Jeff Lorber Fusion is back with another high-energy funk album. When I say high-energy, I mean this album could actually replace your morning coffee! The main players are back: Lorber, Jimmy Haslip, Gary Novak, and joining the fray on this project is veteran Andy Snitzer. They provide a nice, ten-track effort that will be a staple in your daily playlist.
What would a jazz album be without the guest appearances? Nathan East, Chuck Loeb, Larry Koonse, Paul Jackson Jr., and Dave Mann add to the star power here.
Jeff Lorber Fusion has been around since 1977, releasing their self titled album that year. In 1980, the band featured an up-and-coming artist….Kenny G. In 1982, Lorber released his first solo effort, It’s A Fact. Since then, in addition to the solo and the Fusion albums, Jeff has also produced artists, such as Richard Elliot, Gerald Albright, and Rick Braun, just to name a few.
Jeff Lorber Fusion Prototype Review
Prototype starts out with Hyperdrive. Nathan East makes a guest appearance on this track. Actually the song was written for East’s latest release, Reverence, but Jeff liked it so much he kept it for himself! I think the result turned out ok. East gets a credit on this album, and Lorber gets their lead single. Chuck Loeb also appears on the track.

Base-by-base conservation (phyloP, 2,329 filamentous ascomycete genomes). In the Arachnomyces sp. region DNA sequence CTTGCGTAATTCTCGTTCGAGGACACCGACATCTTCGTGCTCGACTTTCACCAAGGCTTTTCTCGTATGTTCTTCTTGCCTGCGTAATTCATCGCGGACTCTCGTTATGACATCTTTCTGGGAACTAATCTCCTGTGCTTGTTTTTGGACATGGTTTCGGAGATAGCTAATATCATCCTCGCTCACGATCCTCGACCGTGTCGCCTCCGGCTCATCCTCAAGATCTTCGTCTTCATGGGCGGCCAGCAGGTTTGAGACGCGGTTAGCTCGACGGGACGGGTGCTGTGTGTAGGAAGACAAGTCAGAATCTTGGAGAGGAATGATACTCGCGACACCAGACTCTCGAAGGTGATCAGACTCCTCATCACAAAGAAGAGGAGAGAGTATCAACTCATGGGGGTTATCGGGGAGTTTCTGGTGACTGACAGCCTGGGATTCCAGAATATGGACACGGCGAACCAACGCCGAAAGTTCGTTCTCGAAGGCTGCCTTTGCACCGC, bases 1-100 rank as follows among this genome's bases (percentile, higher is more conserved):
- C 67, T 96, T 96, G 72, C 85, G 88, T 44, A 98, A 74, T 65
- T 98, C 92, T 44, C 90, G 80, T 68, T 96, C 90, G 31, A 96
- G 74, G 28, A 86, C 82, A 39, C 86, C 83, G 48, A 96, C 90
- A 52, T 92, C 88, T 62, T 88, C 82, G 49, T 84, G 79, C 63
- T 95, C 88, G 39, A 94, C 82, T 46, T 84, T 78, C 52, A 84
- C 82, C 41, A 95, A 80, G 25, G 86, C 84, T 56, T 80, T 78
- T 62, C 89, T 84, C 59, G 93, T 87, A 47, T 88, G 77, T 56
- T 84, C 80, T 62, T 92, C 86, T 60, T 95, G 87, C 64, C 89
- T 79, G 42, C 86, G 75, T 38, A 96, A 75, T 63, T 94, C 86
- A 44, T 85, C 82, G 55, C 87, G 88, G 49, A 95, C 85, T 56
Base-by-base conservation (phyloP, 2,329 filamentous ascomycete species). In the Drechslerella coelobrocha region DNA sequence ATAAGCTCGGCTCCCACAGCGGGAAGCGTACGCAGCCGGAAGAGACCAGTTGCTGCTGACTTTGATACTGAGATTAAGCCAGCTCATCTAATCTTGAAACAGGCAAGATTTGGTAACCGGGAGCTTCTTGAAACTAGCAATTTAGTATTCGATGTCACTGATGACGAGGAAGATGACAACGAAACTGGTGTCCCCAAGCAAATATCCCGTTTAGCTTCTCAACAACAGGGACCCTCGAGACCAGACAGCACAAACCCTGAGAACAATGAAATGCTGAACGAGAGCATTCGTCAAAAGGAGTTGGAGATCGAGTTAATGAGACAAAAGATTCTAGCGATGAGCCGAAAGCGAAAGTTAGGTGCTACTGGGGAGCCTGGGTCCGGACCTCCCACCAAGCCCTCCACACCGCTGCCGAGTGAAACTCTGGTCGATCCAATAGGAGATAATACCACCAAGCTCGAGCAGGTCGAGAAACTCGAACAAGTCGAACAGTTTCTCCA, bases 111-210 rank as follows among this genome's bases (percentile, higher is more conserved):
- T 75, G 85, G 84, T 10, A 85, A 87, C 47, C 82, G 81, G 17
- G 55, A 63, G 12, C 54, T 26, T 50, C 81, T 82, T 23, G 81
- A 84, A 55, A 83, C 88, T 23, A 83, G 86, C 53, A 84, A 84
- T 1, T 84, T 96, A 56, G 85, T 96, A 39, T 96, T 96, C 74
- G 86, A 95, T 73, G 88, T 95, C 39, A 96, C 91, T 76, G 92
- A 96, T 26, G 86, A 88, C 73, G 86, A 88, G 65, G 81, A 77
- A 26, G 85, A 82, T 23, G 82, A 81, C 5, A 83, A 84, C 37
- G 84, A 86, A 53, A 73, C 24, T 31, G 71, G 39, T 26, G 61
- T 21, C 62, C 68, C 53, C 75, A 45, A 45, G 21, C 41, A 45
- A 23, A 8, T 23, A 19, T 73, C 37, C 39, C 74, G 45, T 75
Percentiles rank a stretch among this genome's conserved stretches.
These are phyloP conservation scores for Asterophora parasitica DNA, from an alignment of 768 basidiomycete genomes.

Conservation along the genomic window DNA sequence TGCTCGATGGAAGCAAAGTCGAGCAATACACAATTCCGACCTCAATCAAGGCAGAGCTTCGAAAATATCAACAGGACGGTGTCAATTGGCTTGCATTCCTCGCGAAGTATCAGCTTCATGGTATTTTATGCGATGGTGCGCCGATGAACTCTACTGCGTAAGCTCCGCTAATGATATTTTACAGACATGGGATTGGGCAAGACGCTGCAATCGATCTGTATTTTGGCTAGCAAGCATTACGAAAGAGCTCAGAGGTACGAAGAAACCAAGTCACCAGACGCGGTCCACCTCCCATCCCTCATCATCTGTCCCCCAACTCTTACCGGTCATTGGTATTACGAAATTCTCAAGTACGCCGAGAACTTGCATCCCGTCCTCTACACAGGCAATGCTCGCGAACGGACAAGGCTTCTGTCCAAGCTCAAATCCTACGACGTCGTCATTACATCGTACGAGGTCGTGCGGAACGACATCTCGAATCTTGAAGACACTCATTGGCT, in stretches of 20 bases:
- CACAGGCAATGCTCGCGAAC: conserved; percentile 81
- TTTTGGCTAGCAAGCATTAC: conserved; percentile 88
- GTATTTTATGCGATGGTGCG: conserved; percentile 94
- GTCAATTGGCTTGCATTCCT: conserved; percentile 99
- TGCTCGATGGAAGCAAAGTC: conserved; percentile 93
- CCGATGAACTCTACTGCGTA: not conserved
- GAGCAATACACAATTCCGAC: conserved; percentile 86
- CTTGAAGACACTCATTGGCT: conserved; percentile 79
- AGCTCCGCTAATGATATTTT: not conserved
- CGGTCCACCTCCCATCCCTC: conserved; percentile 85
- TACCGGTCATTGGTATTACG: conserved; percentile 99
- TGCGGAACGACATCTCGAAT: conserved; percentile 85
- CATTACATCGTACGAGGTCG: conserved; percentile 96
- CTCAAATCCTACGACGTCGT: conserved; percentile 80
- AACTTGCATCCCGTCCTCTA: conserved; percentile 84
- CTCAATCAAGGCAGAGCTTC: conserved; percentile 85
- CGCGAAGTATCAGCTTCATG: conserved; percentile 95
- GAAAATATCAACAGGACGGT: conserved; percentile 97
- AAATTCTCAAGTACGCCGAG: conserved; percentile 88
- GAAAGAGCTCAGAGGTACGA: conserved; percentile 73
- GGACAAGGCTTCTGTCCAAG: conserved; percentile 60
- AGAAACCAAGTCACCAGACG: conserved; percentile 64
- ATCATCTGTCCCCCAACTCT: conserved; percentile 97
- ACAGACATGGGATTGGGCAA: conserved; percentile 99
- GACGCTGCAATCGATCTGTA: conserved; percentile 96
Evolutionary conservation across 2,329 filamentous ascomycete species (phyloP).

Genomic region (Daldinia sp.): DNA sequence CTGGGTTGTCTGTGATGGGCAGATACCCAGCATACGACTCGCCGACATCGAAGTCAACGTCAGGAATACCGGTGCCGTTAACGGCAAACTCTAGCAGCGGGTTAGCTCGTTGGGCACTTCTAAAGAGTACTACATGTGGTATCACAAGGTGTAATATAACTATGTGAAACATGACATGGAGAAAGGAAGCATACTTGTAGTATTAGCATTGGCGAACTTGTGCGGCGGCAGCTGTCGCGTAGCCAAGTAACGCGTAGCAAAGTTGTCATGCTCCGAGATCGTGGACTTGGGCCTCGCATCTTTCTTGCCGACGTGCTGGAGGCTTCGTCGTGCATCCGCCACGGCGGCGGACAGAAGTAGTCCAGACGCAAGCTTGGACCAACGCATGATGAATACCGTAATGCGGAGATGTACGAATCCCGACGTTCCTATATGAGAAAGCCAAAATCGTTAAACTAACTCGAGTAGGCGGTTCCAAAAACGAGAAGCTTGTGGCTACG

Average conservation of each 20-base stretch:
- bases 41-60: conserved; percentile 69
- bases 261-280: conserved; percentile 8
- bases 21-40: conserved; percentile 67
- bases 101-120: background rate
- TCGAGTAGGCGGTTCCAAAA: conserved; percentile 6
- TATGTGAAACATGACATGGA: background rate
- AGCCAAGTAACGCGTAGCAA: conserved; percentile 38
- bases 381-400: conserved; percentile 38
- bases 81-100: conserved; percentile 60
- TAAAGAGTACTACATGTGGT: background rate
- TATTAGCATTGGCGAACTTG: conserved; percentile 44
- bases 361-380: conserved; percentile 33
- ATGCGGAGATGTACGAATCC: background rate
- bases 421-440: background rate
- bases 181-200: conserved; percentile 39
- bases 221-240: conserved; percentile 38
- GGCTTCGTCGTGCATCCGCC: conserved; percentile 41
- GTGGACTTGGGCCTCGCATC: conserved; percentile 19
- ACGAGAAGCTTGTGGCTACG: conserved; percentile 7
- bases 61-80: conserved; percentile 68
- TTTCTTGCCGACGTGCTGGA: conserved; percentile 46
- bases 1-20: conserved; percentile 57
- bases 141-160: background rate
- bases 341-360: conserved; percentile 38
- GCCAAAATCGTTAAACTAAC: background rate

The title track, Prototype, has a bluesy feel to it. Make no mistake, I am not talking about those “My baby left me” blues. This is blues with an injection of funk. Dave Mann plays the Sax on the track, and Michael Thompson gives us that solo at the end….kinda rock-ish, and I like it!
Test Drive is up next, and it has that “Killer Joe” type of beat. It also has a little rock infusion to give it a unique sound. What’s The Deal gives us a little Tower Of Power flavor, and if you don’t know what I am referring to, go listen to the Back To Oakland album, and you will understand.
Vienna is a classic Jeff Lorber Fusion track. There is no subtlety here, as all of the instruments are played at a fast pace. Lorber describes it as a bebop feeling, and it is a tribute to Porgy and Bess, a club in Vienna where the band loves to play.
The Badness and Hidden Agenda are two tracks that break down the tempo….just a little, but they each feature Lorber’s outstanding keyboard riffs. Gucci brings back that pace, and you could actually remix this to rival some of the best house music tracks that are out right now.
Park West is a track that sits tight in that pocket. One of those “Supperclub classics.”
So, after nine tracks, we get one downtempo track. River Song is just the right cool-down after 40 minutes of funk.
If you are after some variety in your playlist, Prototype is an album that you will definitely add. Mostly an uptempo effort, it has a couple of downbeat grooves to give it balance.
You can order Prototype here: